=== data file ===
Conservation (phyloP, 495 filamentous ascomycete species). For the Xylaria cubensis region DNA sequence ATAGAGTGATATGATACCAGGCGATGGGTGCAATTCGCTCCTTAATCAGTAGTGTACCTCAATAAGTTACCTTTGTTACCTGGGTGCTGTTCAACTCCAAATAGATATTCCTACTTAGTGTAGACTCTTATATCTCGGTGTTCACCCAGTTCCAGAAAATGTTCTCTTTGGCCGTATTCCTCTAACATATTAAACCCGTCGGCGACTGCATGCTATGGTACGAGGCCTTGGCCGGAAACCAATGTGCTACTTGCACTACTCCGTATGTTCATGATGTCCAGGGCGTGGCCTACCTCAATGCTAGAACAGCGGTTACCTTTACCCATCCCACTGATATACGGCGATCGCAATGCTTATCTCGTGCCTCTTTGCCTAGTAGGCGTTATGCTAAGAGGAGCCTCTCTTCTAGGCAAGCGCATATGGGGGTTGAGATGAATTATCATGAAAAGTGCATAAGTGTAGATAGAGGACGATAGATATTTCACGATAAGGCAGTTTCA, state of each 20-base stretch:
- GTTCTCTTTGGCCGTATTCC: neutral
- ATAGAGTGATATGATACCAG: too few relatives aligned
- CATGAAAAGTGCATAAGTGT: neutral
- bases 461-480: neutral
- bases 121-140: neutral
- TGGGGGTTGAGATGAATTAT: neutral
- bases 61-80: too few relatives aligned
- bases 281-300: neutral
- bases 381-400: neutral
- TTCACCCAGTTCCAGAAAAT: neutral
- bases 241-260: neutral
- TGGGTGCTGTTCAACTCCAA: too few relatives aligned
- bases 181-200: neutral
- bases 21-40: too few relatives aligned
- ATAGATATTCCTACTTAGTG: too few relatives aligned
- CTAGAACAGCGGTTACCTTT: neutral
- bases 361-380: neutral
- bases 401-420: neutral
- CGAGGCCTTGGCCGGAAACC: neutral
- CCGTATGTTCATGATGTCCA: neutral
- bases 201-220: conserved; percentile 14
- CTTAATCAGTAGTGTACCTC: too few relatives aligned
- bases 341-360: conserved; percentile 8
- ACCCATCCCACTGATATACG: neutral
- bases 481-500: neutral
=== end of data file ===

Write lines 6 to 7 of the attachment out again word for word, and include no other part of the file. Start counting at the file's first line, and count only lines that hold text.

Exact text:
- bases 121-140: neutral
- TGGGGGTTGAGATGAATTAT: neutral